This has been going on informally for decades within these elite institutions, but the Associated Press recently took formal steps to impose language rules in this regard with their most recent "style guide" of terms related to abortion. One might initially feel pretty good about language like this: "The context or tone of a story can allow for unborn baby or child in cases where fetus could seem clinical or cold." Except that it turns out what the AP has in mind here is -- wait for it -- a context in which the child is wanted: "Weiss said her love for her unborn baby was the strongest feeling she had ever felt. The expectant mother lost her baby in the seventh month of pregnancy." The clear implication here is that terms like "fetus" are more appropriate in the context of abortion, when the baby is unwanted and needs to be easier to discard.
In addition, the AP seems to be particularly concerned about using language making sure very young prenatal human beings are easier to discard, especially given that most abortions take place fairly early in pregnancy. The phrase "late-term abortion" is not to be used. And before week 10, even the term "fetus" is forbidden in favor of "embryo." The term embryo, of course, conjures up images of eight-celled organisms in petri dishes -- not babies with arms, legs, and (working) hearts, who are large enough to cause a small baby bump! (Significantly, not a "fetus" or "embryo" bump.)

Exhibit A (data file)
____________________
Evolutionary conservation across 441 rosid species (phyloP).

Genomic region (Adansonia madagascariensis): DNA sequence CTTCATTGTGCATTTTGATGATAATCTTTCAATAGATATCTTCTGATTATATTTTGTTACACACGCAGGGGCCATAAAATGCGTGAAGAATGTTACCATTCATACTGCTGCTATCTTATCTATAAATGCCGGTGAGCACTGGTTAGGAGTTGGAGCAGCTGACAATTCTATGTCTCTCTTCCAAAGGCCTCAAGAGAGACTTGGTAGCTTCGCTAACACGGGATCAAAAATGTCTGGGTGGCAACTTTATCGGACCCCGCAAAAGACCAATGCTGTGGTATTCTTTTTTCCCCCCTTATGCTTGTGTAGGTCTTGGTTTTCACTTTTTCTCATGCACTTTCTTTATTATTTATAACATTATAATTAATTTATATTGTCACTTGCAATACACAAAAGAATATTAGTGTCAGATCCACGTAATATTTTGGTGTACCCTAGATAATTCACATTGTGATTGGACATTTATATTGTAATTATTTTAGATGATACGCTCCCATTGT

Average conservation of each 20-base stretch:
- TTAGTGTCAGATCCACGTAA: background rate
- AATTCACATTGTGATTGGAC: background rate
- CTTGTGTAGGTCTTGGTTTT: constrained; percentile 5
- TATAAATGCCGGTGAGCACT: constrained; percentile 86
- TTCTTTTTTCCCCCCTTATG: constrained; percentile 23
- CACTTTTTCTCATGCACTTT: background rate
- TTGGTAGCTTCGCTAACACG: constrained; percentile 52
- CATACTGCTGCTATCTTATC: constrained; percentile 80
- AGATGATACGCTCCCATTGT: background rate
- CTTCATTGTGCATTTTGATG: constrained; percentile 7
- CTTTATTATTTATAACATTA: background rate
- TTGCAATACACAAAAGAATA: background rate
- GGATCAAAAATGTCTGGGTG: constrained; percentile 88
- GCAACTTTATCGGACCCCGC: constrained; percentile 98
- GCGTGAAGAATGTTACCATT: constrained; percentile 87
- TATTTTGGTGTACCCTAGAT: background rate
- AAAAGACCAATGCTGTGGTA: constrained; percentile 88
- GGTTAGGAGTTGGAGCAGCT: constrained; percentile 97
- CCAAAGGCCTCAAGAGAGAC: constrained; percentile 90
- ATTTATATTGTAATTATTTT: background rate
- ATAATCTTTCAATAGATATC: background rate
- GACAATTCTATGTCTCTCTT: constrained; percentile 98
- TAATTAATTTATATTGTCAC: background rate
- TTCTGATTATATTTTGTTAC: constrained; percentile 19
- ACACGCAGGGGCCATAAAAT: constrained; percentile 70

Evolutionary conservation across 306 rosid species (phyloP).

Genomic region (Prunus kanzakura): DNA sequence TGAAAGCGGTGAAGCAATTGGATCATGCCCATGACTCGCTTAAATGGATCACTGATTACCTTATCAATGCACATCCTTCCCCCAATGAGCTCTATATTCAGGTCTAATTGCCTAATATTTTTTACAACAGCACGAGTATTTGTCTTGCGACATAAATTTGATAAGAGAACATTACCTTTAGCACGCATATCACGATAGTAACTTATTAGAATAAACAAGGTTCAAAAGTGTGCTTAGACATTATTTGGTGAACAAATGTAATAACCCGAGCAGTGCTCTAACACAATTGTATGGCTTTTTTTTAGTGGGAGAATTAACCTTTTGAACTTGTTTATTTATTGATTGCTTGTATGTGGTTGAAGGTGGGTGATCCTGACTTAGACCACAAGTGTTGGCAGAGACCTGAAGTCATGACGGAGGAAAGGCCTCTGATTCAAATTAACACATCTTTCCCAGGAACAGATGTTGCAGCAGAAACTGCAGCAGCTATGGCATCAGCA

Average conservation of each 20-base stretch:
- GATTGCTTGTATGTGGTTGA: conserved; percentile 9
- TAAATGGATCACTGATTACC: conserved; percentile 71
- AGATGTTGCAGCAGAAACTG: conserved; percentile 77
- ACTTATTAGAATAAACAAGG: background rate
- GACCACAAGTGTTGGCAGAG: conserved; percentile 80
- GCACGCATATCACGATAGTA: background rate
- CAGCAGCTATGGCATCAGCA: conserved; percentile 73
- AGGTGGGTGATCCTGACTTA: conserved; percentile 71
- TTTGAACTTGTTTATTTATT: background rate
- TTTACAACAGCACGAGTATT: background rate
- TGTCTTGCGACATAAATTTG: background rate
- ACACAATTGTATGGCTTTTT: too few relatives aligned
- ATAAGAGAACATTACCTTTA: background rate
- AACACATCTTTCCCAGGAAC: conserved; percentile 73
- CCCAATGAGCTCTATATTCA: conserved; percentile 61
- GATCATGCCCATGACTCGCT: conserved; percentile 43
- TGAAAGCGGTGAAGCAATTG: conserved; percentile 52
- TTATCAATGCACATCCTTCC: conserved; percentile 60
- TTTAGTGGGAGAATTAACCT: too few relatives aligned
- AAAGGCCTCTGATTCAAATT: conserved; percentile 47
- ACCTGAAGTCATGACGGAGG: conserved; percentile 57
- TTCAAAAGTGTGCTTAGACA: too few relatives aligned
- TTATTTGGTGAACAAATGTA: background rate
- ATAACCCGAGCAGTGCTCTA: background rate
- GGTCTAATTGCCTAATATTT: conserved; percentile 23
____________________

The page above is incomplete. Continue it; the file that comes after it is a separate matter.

Oh, and speaking of heartbeats, the AP has bought into the biologically ignorant claims of abortion rights activists on this issue. In describing legislation that bans abortion after a prenatal child's heartbeat can be detected, we are told not to use terms like "fetal heartbeat bill" and "heartbeat bill." The reasons are spurious, circular and silly.